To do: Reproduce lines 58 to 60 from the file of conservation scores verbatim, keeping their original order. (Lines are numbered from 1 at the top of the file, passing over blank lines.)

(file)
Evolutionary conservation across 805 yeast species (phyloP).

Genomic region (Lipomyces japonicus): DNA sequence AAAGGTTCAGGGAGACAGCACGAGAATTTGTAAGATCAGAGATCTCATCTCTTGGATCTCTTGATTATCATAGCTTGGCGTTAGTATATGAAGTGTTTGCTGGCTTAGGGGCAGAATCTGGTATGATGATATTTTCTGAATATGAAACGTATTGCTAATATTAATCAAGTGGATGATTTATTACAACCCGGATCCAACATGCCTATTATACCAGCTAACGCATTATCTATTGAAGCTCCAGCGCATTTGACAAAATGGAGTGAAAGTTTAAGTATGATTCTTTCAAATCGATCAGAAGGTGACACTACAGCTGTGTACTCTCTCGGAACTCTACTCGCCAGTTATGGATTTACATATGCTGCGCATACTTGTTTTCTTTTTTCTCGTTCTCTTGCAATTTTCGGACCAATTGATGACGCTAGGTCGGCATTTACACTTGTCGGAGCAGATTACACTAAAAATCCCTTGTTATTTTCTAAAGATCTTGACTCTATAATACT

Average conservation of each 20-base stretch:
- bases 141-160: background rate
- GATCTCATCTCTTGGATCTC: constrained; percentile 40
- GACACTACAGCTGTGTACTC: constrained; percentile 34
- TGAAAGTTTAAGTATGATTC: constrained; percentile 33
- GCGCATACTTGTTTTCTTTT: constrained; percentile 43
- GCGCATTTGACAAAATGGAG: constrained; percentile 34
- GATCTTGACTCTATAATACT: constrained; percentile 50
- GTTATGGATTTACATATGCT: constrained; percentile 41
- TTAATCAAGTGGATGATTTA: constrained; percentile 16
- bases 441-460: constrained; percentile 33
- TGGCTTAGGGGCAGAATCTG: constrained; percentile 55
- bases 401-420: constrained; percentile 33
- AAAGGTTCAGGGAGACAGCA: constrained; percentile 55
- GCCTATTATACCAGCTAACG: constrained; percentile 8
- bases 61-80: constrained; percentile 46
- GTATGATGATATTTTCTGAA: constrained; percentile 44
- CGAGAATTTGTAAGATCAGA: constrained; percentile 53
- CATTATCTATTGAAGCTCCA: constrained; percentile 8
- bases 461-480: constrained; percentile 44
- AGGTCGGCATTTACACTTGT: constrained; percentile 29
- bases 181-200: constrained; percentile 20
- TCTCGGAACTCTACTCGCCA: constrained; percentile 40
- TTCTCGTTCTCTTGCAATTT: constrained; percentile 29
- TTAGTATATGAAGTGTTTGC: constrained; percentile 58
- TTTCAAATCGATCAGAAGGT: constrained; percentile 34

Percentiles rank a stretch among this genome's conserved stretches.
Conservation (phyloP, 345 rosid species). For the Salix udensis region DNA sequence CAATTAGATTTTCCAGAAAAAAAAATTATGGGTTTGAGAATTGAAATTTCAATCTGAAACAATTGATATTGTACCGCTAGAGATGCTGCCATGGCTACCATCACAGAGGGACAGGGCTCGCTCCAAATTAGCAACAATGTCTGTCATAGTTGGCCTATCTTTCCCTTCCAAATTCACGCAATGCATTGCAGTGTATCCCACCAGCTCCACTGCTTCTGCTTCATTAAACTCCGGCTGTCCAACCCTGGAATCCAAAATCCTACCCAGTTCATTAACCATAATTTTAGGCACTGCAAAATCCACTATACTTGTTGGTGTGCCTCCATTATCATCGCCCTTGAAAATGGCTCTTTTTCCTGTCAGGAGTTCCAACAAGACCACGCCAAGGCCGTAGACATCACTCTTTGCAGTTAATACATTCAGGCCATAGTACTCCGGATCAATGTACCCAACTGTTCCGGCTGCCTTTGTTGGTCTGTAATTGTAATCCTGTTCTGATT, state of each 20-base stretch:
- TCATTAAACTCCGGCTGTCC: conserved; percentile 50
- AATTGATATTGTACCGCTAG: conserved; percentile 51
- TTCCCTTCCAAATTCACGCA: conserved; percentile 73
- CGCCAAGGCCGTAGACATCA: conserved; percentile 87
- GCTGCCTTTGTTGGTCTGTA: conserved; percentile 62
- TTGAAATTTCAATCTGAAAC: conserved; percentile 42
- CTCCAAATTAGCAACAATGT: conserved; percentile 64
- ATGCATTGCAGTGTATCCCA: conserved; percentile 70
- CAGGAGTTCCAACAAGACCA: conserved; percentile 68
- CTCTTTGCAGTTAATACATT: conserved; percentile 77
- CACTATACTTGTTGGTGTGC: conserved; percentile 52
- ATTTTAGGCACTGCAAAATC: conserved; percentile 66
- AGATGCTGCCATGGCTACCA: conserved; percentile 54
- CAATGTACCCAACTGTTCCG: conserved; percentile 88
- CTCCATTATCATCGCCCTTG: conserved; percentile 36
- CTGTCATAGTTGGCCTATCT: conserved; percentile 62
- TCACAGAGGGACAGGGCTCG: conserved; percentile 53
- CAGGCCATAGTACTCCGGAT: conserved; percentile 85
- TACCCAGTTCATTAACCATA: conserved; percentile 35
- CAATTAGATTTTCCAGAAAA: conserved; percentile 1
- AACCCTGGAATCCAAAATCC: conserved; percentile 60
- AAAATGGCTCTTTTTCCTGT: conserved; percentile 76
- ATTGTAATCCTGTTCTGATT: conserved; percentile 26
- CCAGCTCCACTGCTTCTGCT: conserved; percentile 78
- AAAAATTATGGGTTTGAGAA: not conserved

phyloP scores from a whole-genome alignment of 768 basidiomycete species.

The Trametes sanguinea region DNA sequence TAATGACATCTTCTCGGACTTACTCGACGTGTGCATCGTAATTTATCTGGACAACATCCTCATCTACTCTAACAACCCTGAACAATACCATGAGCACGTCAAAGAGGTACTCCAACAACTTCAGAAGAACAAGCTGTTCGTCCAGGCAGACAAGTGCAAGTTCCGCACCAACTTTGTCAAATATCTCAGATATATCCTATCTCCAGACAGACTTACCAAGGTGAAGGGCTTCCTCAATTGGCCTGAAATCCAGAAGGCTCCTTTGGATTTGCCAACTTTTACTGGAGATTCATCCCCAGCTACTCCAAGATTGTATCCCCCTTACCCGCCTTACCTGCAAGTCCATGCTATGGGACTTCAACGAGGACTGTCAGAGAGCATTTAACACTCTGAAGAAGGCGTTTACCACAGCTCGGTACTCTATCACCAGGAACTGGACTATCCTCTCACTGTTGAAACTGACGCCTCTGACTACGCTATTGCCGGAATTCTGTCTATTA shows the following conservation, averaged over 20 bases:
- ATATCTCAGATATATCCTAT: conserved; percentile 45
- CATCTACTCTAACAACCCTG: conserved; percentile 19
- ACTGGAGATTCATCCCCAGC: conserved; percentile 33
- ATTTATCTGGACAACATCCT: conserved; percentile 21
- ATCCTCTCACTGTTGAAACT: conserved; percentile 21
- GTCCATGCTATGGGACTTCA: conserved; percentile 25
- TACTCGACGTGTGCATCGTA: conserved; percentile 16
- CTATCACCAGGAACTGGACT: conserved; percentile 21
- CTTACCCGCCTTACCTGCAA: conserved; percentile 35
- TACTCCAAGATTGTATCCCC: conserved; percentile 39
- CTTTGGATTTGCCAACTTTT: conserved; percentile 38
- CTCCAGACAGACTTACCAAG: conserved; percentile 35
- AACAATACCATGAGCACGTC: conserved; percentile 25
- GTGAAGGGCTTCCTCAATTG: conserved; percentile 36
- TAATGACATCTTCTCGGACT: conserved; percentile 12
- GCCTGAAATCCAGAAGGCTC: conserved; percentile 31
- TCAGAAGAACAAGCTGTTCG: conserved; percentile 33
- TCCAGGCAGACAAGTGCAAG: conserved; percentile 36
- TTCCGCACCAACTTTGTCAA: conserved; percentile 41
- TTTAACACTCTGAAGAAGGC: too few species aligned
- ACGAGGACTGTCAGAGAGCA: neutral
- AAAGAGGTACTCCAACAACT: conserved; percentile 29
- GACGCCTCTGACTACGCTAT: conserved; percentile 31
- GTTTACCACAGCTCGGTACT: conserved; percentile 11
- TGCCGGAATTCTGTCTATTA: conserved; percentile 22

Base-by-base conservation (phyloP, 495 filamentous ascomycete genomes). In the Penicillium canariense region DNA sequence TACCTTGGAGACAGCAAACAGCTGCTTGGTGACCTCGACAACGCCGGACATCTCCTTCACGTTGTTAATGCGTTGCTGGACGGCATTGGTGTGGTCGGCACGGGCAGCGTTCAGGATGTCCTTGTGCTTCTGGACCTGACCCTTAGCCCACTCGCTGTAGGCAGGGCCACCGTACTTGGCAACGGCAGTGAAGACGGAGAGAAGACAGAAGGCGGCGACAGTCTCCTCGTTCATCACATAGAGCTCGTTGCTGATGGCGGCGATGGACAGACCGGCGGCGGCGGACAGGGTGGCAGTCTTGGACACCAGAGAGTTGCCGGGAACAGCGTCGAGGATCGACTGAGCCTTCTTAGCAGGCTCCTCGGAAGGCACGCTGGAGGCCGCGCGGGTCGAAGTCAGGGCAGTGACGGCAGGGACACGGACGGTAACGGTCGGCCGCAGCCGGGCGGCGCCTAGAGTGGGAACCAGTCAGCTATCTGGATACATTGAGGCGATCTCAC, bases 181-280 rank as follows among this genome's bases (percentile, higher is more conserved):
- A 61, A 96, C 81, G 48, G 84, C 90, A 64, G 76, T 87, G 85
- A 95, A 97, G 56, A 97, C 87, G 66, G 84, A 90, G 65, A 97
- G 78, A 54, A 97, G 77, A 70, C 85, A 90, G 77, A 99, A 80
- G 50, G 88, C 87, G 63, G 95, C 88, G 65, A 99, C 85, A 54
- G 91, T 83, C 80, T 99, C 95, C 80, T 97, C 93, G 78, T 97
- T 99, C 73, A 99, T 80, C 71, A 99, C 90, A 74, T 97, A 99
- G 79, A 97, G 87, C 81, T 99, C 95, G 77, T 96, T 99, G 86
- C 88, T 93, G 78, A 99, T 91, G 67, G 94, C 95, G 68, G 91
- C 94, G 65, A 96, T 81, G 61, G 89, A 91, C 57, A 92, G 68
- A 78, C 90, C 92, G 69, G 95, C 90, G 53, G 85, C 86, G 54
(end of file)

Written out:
- ATATCTCAGATATATCCTAT: conserved; percentile 45
- CATCTACTCTAACAACCCTG: conserved; percentile 19
- ACTGGAGATTCATCCCCAGC: conserved; percentile 33